Value chain integration, cluster cooperation, and sustainable livelihoods: bridging small farmers to high value markets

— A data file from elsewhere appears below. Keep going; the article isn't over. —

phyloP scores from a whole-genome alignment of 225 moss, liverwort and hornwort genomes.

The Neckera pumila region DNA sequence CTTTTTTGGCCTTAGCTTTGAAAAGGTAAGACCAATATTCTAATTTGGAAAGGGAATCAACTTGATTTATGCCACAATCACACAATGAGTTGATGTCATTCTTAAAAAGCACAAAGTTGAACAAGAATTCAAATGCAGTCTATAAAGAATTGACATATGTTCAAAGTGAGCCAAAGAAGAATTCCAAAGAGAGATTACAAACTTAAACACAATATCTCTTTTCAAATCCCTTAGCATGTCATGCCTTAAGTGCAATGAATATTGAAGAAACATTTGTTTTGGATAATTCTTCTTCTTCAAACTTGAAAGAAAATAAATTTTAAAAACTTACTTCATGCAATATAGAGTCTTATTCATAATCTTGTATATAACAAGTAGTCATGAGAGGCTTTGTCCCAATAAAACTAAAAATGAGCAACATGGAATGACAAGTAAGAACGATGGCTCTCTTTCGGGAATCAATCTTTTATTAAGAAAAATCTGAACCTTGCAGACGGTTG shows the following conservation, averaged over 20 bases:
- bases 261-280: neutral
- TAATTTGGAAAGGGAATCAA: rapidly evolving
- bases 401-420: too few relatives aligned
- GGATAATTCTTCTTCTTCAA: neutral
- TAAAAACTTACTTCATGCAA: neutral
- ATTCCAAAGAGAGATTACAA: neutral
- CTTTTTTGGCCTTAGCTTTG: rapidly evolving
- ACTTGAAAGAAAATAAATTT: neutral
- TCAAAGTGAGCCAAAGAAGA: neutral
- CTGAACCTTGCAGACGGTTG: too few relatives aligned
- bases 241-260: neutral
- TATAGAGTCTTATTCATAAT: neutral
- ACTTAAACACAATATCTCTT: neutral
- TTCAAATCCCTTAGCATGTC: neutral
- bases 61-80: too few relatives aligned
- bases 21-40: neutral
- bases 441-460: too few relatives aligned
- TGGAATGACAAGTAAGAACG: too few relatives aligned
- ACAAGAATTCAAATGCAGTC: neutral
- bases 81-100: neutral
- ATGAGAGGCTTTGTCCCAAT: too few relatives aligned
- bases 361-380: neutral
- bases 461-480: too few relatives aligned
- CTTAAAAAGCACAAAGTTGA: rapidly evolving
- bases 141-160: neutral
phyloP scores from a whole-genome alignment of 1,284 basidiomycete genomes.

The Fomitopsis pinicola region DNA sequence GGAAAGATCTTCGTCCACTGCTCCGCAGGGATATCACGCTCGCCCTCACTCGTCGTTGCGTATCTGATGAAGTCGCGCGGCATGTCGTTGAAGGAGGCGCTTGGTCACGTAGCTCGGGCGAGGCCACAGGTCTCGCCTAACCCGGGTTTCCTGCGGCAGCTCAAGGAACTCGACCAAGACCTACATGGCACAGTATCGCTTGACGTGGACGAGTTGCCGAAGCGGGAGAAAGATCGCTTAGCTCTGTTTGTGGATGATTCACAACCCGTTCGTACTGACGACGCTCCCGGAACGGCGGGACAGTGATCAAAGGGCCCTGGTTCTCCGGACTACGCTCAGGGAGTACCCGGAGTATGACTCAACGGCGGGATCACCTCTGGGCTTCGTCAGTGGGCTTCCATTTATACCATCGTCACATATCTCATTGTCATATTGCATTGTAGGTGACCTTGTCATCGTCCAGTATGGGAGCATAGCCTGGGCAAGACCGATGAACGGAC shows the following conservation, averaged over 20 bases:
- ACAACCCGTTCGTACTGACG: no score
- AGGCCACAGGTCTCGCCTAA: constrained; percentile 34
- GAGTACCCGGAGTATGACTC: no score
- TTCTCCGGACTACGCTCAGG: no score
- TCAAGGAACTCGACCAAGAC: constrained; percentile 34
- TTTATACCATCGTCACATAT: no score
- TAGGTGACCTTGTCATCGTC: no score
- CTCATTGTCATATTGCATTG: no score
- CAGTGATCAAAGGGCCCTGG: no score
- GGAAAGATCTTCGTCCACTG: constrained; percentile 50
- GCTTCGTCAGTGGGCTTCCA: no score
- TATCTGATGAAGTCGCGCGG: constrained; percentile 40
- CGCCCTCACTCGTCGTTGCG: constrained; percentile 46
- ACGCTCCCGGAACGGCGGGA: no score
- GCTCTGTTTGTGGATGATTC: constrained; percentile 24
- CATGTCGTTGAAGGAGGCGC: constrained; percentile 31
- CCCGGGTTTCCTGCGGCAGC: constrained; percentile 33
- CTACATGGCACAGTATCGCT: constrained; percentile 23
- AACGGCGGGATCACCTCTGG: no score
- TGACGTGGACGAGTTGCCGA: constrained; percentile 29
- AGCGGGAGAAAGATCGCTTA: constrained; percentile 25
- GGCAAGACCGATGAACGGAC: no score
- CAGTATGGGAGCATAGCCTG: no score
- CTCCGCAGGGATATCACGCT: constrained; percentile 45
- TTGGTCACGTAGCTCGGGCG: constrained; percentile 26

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This study explores the conditions for the possibility of an effective participation of small vegetable farmers in the modern value chains and the effects of this participation on the farmers' livelihood sustainability. Taking a confluence of ideas from the literatures on value chains, clustering, and sustainable livelihoods, it examines how market relationships could be shaped through structures of producer-buyer reciprocity and horizontal cooperation among farmers that could mediate impacts on farmer households. Markets constantly evolve and may thus be re-engineered to favor relationships that potentially benefit both the upstream vegetable producers as well as the downstream end-buyers. Based on an examination of the processual dynamics engaged in by the small farmers in supplying a fast-food company with assistance from external agencies, I generate a number of generalized observations about the possible conditions through which participation in the modern value chains improves the prospects of livelihood sustainability of the small farmers. I argue that attaining sustainable livelihoods through participation in modern value chains is challenging and difficult, involving a continuous and arduous process of innovative learning on the part of small farmers and an unremitting assurance from the side of the end-buyers to integrate small producers in their supply chain. The role of external development agencies proves critical in establishing the reciprocal and redistributive patterns of relationships between producers and buyers. In the final analysis, a value chain vision of external interventions helps facilitate the inclusion of small farmers in the modern markets and promotes their competitive advantage in the long run.